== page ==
Traditional managers often get stuck in all-day meetings without knowing the real work to be done. One of the most powerful principles of lean thinking is the “going to see.” This means visiting the gemba, the place where the real value-creating work gets done in your organization. How often are we really there to support the work of staff, minimizing their burden? Instead, we habitually rely on data to help guide us.
Data is not enough. Data is great for trending and thinking long-term, but being on the floor and seeing operations is where you can really begin to problem solve. Moreover, being on the floor with your team sends a symbolic message that you are there to support them.
I recently spoke with a top hospital executive who didn’t know how to approach conducting a gemba walk. With hospital floors as busy as they are, she wanted to be helpful, not an annoyance to the care team. So to her, shadowing a nurse was the right move to make. “I wanted to know what was going on, but didn’t want to be in the way. I still kind of feel like I’m in the way even when I shadow her.”
There is a famous restaurant in Michigan where the owner manages his business just by refilling water glasses. Not wanting to be intrusive to staff, but still wanting to deliver value to customers, he grabs a pitcher of water and rounds the tables during the dinner time rush. Not wanting to interrupt customers’ conversation or awkwardly ask how dinner is going, the manager observes patrons’ body language and listens to what people are saying about the food and service. And he does just with the simple act of refilling water.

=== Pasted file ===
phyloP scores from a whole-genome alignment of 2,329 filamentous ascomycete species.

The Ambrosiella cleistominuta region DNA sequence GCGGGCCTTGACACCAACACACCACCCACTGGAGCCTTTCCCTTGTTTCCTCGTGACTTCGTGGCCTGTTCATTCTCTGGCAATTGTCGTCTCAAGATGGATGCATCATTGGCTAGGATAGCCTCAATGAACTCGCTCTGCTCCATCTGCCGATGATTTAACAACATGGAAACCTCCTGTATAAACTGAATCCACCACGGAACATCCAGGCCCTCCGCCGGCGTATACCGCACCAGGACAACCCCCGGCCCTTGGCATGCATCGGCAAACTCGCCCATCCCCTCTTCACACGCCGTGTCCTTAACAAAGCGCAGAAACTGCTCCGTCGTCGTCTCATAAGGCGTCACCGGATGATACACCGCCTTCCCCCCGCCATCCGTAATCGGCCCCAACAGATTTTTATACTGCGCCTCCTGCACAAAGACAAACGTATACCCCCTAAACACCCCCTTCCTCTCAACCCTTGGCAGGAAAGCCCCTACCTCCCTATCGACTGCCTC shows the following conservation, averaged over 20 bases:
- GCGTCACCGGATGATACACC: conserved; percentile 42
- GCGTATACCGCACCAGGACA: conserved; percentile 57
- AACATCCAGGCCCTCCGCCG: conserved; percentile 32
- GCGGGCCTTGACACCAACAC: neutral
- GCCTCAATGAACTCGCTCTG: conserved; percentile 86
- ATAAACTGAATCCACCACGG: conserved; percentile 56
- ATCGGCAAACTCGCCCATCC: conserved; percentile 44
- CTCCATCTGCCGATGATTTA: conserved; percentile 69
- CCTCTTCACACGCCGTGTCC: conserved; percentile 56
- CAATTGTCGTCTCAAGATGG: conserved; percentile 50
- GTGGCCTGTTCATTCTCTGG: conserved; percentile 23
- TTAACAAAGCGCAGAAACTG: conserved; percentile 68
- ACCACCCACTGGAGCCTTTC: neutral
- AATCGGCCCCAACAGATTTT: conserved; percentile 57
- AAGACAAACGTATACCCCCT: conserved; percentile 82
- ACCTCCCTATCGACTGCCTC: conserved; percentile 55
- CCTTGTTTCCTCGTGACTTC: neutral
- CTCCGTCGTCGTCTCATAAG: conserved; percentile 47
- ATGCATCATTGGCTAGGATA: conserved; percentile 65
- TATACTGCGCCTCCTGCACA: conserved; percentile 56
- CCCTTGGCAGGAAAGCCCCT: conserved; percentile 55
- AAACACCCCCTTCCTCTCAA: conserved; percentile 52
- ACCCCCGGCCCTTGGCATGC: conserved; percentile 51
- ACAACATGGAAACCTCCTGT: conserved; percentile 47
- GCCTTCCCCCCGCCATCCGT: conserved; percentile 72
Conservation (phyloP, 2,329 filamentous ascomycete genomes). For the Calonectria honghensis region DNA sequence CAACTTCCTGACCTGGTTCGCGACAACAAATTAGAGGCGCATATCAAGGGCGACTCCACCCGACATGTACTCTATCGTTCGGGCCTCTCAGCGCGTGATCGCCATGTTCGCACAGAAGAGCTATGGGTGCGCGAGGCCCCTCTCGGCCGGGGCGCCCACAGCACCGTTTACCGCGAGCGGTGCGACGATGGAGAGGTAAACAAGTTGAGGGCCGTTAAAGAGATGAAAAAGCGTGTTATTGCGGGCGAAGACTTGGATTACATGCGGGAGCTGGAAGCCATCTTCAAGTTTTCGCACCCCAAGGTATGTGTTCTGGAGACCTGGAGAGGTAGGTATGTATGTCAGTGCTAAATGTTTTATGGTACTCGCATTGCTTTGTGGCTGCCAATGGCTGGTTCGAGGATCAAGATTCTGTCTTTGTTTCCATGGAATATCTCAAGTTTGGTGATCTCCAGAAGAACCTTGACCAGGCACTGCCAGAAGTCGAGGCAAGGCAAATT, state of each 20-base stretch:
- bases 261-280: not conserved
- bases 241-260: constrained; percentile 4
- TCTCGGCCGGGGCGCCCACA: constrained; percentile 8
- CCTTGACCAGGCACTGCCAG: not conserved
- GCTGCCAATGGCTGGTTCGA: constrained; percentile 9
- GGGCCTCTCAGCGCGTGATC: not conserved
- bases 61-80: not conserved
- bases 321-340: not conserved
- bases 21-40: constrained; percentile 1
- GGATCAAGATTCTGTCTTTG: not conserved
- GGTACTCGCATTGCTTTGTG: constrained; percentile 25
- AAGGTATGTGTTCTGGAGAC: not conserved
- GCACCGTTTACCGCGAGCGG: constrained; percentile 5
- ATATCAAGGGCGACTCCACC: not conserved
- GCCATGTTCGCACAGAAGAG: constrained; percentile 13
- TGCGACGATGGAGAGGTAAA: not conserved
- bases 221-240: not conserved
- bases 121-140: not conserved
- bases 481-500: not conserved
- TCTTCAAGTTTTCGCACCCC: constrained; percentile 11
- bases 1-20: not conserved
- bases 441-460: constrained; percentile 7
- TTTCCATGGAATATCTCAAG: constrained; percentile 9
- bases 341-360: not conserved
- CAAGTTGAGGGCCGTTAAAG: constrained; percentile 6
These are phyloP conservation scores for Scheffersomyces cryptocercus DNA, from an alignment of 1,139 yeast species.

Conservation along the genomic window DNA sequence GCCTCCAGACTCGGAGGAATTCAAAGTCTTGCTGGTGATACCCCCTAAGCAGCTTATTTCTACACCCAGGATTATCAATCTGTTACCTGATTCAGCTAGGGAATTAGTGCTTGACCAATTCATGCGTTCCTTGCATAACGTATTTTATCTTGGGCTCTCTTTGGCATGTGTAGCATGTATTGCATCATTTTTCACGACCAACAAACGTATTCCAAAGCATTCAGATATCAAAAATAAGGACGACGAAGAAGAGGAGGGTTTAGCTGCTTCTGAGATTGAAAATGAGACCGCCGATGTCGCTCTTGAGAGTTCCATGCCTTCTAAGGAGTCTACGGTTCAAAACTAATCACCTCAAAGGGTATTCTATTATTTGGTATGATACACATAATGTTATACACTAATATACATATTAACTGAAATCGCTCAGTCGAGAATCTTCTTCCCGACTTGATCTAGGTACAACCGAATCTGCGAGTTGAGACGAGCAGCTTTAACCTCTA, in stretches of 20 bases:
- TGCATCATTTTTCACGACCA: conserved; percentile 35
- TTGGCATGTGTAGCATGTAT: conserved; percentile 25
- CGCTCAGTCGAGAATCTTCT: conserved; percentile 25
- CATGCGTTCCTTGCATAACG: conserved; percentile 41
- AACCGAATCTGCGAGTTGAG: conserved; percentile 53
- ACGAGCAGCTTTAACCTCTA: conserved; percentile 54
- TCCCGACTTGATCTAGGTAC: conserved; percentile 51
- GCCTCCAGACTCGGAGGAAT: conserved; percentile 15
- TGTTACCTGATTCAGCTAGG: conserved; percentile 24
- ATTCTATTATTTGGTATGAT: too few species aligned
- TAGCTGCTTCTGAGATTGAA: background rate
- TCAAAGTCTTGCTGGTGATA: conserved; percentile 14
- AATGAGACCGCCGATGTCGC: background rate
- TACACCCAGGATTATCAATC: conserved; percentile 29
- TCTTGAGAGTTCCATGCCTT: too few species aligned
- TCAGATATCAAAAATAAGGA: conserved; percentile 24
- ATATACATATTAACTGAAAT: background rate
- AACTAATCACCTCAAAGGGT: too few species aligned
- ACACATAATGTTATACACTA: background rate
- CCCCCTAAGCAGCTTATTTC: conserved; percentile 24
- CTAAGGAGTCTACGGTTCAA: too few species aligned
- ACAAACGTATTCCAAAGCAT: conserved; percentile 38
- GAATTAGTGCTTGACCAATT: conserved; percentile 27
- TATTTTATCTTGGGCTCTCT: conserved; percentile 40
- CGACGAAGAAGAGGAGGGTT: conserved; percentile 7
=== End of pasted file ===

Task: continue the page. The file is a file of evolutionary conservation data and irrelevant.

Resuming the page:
The beauty of gemba visits are that they are for everyone. It’s amazing how well we think we know a process, but when we actually stand there and watch the process of work as it gets done, we see how different things are. We begin to see problems and opportunities for improvement and/or creativity.
I remember a project in which I worked with a team of process improvement professionals. We had numerous phone calls about a particular process and were given process maps to study prior to our visit. However, upon visiting the gemba, it was clear that although these individuals may have “stopped in” at the gemba of their client, they were not really looking at the real work being done or asking the right questions. Within minutes of our arrival, we saw problems they hadn’t seen because they truly hadn’t spent enough time there. Had they done so, they would have seen the bottlenecks in the process, the amount of variation in the process, and the clear lack of standards.
How you can make the work of your staff and team members easier? How can you tell what kind of work is being done (value added versus non-value added)? What do you actually see? To start, you need to go the gemba. Then it’s time to ask yourself and your team members the really big question: What are you going to do with what you’ve learned?